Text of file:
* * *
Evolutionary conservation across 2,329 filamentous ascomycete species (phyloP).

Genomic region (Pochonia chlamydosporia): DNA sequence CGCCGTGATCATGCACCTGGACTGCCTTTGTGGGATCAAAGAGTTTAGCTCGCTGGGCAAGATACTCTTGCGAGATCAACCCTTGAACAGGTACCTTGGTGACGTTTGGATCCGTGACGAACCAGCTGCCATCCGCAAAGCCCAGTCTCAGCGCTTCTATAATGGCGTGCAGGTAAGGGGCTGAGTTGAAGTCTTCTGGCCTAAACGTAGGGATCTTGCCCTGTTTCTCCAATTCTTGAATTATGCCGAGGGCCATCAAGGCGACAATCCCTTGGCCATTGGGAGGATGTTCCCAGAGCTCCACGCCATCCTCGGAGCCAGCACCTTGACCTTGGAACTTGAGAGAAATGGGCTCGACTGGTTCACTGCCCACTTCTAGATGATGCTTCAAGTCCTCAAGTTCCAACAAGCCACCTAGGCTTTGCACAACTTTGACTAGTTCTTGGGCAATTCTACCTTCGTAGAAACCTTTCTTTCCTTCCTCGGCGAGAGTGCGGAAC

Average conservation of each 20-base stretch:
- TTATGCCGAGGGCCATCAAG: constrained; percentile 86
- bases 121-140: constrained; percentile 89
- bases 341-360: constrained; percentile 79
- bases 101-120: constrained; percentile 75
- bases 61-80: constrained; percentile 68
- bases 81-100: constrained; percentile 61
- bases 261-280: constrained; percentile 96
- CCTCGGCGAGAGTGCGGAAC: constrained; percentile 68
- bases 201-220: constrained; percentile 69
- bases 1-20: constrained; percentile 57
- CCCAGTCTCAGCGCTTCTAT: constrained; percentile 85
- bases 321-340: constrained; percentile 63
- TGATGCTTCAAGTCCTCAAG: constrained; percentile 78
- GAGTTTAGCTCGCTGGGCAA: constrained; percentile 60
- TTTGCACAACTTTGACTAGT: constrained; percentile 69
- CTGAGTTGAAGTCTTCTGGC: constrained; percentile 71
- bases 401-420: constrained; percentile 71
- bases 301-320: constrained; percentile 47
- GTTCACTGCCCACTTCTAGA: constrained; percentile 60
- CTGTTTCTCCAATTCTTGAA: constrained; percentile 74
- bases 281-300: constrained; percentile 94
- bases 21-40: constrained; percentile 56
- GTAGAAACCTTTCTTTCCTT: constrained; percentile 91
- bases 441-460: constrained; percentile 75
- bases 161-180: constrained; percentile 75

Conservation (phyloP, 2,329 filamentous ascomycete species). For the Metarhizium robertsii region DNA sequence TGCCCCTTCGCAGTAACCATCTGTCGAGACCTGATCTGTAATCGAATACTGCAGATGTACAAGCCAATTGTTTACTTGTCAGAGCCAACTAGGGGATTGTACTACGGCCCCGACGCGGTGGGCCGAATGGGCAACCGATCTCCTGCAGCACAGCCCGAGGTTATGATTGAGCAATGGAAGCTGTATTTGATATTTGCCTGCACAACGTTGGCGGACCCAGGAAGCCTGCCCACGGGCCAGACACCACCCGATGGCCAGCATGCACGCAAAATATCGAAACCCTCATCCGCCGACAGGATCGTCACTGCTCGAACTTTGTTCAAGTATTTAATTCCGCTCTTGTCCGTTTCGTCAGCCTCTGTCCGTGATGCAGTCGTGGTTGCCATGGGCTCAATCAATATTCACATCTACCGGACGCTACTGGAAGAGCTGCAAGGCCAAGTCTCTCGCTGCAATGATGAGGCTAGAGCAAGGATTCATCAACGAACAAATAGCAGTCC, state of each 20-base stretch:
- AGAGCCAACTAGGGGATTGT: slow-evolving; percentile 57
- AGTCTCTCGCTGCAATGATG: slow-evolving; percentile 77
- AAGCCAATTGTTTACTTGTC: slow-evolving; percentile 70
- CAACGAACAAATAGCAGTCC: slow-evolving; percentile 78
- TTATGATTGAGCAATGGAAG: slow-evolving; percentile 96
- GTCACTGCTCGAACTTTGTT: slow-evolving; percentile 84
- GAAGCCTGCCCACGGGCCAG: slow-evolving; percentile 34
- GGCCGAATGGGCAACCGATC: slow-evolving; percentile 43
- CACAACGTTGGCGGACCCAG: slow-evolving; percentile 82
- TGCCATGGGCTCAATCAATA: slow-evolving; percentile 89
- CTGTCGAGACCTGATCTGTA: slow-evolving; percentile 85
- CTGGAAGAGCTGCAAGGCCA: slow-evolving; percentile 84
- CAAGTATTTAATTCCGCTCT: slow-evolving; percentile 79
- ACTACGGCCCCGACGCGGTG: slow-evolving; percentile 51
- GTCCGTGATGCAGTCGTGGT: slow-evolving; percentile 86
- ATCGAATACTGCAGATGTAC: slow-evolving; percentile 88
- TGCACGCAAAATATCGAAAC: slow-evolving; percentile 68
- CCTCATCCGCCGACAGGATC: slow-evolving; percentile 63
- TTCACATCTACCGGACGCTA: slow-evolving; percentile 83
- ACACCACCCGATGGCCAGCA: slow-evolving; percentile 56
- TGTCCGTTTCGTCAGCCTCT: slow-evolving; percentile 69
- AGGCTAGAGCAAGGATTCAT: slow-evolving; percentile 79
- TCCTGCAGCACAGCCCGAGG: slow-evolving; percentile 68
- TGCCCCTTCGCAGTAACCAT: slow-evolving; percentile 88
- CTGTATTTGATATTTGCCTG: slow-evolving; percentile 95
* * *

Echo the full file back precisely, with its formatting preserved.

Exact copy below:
Evolutionary conservation across 2,329 filamentous ascomycete species (phyloP).

Genomic region (Pochonia chlamydosporia): DNA sequence CGCCGTGATCATGCACCTGGACTGCCTTTGTGGGATCAAAGAGTTTAGCTCGCTGGGCAAGATACTCTTGCGAGATCAACCCTTGAACAGGTACCTTGGTGACGTTTGGATCCGTGACGAACCAGCTGCCATCCGCAAAGCCCAGTCTCAGCGCTTCTATAATGGCGTGCAGGTAAGGGGCTGAGTTGAAGTCTTCTGGCCTAAACGTAGGGATCTTGCCCTGTTTCTCCAATTCTTGAATTATGCCGAGGGCCATCAAGGCGACAATCCCTTGGCCATTGGGAGGATGTTCCCAGAGCTCCACGCCATCCTCGGAGCCAGCACCTTGACCTTGGAACTTGAGAGAAATGGGCTCGACTGGTTCACTGCCCACTTCTAGATGATGCTTCAAGTCCTCAAGTTCCAACAAGCCACCTAGGCTTTGCACAACTTTGACTAGTTCTTGGGCAATTCTACCTTCGTAGAAACCTTTCTTTCCTTCCTCGGCGAGAGTGCGGAAC

Average conservation of each 20-base stretch:
- TTATGCCGAGGGCCATCAAG: constrained; percentile 86
- bases 121-140: constrained; percentile 89
- bases 341-360: constrained; percentile 79
- bases 101-120: constrained; percentile 75
- bases 61-80: constrained; percentile 68
- bases 81-100: constrained; percentile 61
- bases 261-280: constrained; percentile 96
- CCTCGGCGAGAGTGCGGAAC: constrained; percentile 68
- bases 201-220: constrained; percentile 69
- bases 1-20: constrained; percentile 57
- CCCAGTCTCAGCGCTTCTAT: constrained; percentile 85
- bases 321-340: constrained; percentile 63
- TGATGCTTCAAGTCCTCAAG: constrained; percentile 78
- GAGTTTAGCTCGCTGGGCAA: constrained; percentile 60
- TTTGCACAACTTTGACTAGT: constrained; percentile 69
- CTGAGTTGAAGTCTTCTGGC: constrained; percentile 71
- bases 401-420: constrained; percentile 71
- bases 301-320: constrained; percentile 47
- GTTCACTGCCCACTTCTAGA: constrained; percentile 60
- CTGTTTCTCCAATTCTTGAA: constrained; percentile 74
- bases 281-300: constrained; percentile 94
- bases 21-40: constrained; percentile 56
- GTAGAAACCTTTCTTTCCTT: constrained; percentile 91
- bases 441-460: constrained; percentile 75
- bases 161-180: constrained; percentile 75

Conservation (phyloP, 2,329 filamentous ascomycete species). For the Metarhizium robertsii region DNA sequence TGCCCCTTCGCAGTAACCATCTGTCGAGACCTGATCTGTAATCGAATACTGCAGATGTACAAGCCAATTGTTTACTTGTCAGAGCCAACTAGGGGATTGTACTACGGCCCCGACGCGGTGGGCCGAATGGGCAACCGATCTCCTGCAGCACAGCCCGAGGTTATGATTGAGCAATGGAAGCTGTATTTGATATTTGCCTGCACAACGTTGGCGGACCCAGGAAGCCTGCCCACGGGCCAGACACCACCCGATGGCCAGCATGCACGCAAAATATCGAAACCCTCATCCGCCGACAGGATCGTCACTGCTCGAACTTTGTTCAAGTATTTAATTCCGCTCTTGTCCGTTTCGTCAGCCTCTGTCCGTGATGCAGTCGTGGTTGCCATGGGCTCAATCAATATTCACATCTACCGGACGCTACTGGAAGAGCTGCAAGGCCAAGTCTCTCGCTGCAATGATGAGGCTAGAGCAAGGATTCATCAACGAACAAATAGCAGTCC, state of each 20-base stretch:
- AGAGCCAACTAGGGGATTGT: slow-evolving; percentile 57
- AGTCTCTCGCTGCAATGATG: slow-evolving; percentile 77
- AAGCCAATTGTTTACTTGTC: slow-evolving; percentile 70
- CAACGAACAAATAGCAGTCC: slow-evolving; percentile 78
- TTATGATTGAGCAATGGAAG: slow-evolving; percentile 96
- GTCACTGCTCGAACTTTGTT: slow-evolving; percentile 84
- GAAGCCTGCCCACGGGCCAG: slow-evolving; percentile 34
- GGCCGAATGGGCAACCGATC: slow-evolving; percentile 43
- CACAACGTTGGCGGACCCAG: slow-evolving; percentile 82
- TGCCATGGGCTCAATCAATA: slow-evolving; percentile 89
- CTGTCGAGACCTGATCTGTA: slow-evolving; percentile 85
- CTGGAAGAGCTGCAAGGCCA: slow-evolving; percentile 84
- CAAGTATTTAATTCCGCTCT: slow-evolving; percentile 79
- ACTACGGCCCCGACGCGGTG: slow-evolving; percentile 51
- GTCCGTGATGCAGTCGTGGT: slow-evolving; percentile 86
- ATCGAATACTGCAGATGTAC: slow-evolving; percentile 88
- TGCACGCAAAATATCGAAAC: slow-evolving; percentile 68
- CCTCATCCGCCGACAGGATC: slow-evolving; percentile 63
- TTCACATCTACCGGACGCTA: slow-evolving; percentile 83
- ACACCACCCGATGGCCAGCA: slow-evolving; percentile 56
- TGTCCGTTTCGTCAGCCTCT: slow-evolving; percentile 69
- AGGCTAGAGCAAGGATTCAT: slow-evolving; percentile 79
- TCCTGCAGCACAGCCCGAGG: slow-evolving; percentile 68
- TGCCCCTTCGCAGTAACCAT: slow-evolving; percentile 88
- CTGTATTTGATATTTGCCTG: slow-evolving; percentile 95